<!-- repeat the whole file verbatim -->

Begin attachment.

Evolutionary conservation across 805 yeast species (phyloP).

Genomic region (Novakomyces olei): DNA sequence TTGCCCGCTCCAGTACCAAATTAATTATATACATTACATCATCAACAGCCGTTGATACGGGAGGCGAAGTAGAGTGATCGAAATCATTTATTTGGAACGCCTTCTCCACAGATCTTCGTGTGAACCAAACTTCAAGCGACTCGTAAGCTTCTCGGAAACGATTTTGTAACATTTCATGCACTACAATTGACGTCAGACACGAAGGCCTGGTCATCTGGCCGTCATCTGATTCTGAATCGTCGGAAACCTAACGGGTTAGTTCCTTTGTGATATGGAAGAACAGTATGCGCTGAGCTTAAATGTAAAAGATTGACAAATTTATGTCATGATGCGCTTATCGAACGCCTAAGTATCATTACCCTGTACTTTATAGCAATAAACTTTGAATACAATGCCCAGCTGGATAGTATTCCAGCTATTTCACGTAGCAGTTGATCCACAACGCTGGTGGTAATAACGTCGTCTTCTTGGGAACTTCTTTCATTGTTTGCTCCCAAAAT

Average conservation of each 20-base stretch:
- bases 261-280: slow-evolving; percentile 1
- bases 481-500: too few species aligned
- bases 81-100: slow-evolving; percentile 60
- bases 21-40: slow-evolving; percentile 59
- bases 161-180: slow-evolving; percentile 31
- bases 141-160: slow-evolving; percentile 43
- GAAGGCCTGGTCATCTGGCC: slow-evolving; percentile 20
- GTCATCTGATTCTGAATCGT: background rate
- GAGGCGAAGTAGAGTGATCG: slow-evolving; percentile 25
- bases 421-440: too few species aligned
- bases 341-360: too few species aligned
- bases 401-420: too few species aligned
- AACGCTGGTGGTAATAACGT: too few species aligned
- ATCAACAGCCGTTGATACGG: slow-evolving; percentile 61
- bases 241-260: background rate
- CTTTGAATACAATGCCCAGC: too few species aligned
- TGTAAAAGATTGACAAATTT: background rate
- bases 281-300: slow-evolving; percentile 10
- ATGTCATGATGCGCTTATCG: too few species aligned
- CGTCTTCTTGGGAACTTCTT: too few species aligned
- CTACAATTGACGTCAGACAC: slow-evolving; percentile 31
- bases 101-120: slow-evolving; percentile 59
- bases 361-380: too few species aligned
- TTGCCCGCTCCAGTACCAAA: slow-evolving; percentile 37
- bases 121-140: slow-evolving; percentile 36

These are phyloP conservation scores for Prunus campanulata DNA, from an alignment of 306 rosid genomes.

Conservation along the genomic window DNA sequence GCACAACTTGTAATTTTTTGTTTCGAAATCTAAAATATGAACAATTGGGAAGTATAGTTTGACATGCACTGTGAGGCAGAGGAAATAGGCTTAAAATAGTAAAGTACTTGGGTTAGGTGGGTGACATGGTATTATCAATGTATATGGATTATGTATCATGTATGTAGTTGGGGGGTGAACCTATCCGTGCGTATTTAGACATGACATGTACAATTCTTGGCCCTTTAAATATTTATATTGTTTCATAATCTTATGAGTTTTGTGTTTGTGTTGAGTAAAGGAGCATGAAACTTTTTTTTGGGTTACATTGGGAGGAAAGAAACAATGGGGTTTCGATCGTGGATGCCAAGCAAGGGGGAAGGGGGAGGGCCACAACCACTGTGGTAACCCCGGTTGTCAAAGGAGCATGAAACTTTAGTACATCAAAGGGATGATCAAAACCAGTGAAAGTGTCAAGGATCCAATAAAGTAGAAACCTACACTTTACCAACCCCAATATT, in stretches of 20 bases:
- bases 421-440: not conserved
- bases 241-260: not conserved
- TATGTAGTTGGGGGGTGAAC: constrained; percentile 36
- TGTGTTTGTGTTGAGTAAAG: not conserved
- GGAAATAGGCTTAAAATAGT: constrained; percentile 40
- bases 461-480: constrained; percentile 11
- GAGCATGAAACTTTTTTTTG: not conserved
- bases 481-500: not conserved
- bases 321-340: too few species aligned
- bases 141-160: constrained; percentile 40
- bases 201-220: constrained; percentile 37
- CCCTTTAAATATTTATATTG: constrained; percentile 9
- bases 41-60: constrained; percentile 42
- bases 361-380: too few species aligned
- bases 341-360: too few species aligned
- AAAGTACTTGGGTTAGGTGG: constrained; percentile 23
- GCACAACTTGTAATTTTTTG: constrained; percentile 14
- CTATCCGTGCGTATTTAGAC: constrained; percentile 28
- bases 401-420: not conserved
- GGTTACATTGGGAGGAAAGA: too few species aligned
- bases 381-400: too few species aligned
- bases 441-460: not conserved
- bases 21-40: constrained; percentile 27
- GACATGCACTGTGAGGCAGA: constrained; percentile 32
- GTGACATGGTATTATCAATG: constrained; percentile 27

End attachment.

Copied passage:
Evolutionary conservation across 805 yeast species (phyloP).

Genomic region (Novakomyces olei): DNA sequence TTGCCCGCTCCAGTACCAAATTAATTATATACATTACATCATCAACAGCCGTTGATACGGGAGGCGAAGTAGAGTGATCGAAATCATTTATTTGGAACGCCTTCTCCACAGATCTTCGTGTGAACCAAACTTCAAGCGACTCGTAAGCTTCTCGGAAACGATTTTGTAACATTTCATGCACTACAATTGACGTCAGACACGAAGGCCTGGTCATCTGGCCGTCATCTGATTCTGAATCGTCGGAAACCTAACGGGTTAGTTCCTTTGTGATATGGAAGAACAGTATGCGCTGAGCTTAAATGTAAAAGATTGACAAATTTATGTCATGATGCGCTTATCGAACGCCTAAGTATCATTACCCTGTACTTTATAGCAATAAACTTTGAATACAATGCCCAGCTGGATAGTATTCCAGCTATTTCACGTAGCAGTTGATCCACAACGCTGGTGGTAATAACGTCGTCTTCTTGGGAACTTCTTTCATTGTTTGCTCCCAAAAT

Average conservation of each 20-base stretch:
- bases 261-280: slow-evolving; percentile 1
- bases 481-500: too few species aligned
- bases 81-100: slow-evolving; percentile 60
- bases 21-40: slow-evolving; percentile 59
- bases 161-180: slow-evolving; percentile 31
- bases 141-160: slow-evolving; percentile 43
- GAAGGCCTGGTCATCTGGCC: slow-evolving; percentile 20
- GTCATCTGATTCTGAATCGT: background rate
- GAGGCGAAGTAGAGTGATCG: slow-evolving; percentile 25
- bases 421-440: too few species aligned
- bases 341-360: too few species aligned
- bases 401-420: too few species aligned
- AACGCTGGTGGTAATAACGT: too few species aligned
- ATCAACAGCCGTTGATACGG: slow-evolving; percentile 61
- bases 241-260: background rate
- CTTTGAATACAATGCCCAGC: too few species aligned
- TGTAAAAGATTGACAAATTT: background rate
- bases 281-300: slow-evolving; percentile 10
- ATGTCATGATGCGCTTATCG: too few species aligned
- CGTCTTCTTGGGAACTTCTT: too few species aligned
- CTACAATTGACGTCAGACAC: slow-evolving; percentile 31
- bases 101-120: slow-evolving; percentile 59
- bases 361-380: too few species aligned
- TTGCCCGCTCCAGTACCAAA: slow-evolving; percentile 37
- bases 121-140: slow-evolving; percentile 36

These are phyloP conservation scores for Prunus campanulata DNA, from an alignment of 306 rosid genomes.

Conservation along the genomic window DNA sequence GCACAACTTGTAATTTTTTGTTTCGAAATCTAAAATATGAACAATTGGGAAGTATAGTTTGACATGCACTGTGAGGCAGAGGAAATAGGCTTAAAATAGTAAAGTACTTGGGTTAGGTGGGTGACATGGTATTATCAATGTATATGGATTATGTATCATGTATGTAGTTGGGGGGTGAACCTATCCGTGCGTATTTAGACATGACATGTACAATTCTTGGCCCTTTAAATATTTATATTGTTTCATAATCTTATGAGTTTTGTGTTTGTGTTGAGTAAAGGAGCATGAAACTTTTTTTTGGGTTACATTGGGAGGAAAGAAACAATGGGGTTTCGATCGTGGATGCCAAGCAAGGGGGAAGGGGGAGGGCCACAACCACTGTGGTAACCCCGGTTGTCAAAGGAGCATGAAACTTTAGTACATCAAAGGGATGATCAAAACCAGTGAAAGTGTCAAGGATCCAATAAAGTAGAAACCTACACTTTACCAACCCCAATATT, in stretches of 20 bases:
- bases 421-440: not conserved
- bases 241-260: not conserved
- TATGTAGTTGGGGGGTGAAC: constrained; percentile 36
- TGTGTTTGTGTTGAGTAAAG: not conserved
- GGAAATAGGCTTAAAATAGT: constrained; percentile 40
- bases 461-480: constrained; percentile 11
- GAGCATGAAACTTTTTTTTG: not conserved
- bases 481-500: not conserved
- bases 321-340: too few species aligned
- bases 141-160: constrained; percentile 40
- bases 201-220: constrained; percentile 37
- CCCTTTAAATATTTATATTG: constrained; percentile 9
- bases 41-60: constrained; percentile 42
- bases 361-380: too few species aligned
- bases 341-360: too few species aligned
- AAAGTACTTGGGTTAGGTGG: constrained; percentile 23
- GCACAACTTGTAATTTTTTG: constrained; percentile 14
- CTATCCGTGCGTATTTAGAC: constrained; percentile 28
- bases 401-420: not conserved
- GGTTACATTGGGAGGAAAGA: too few species aligned
- bases 381-400: too few species aligned
- bases 441-460: not conserved
- bases 21-40: constrained; percentile 27
- GACATGCACTGTGAGGCAGA: constrained; percentile 32
- GTGACATGGTATTATCAATG: constrained; percentile 27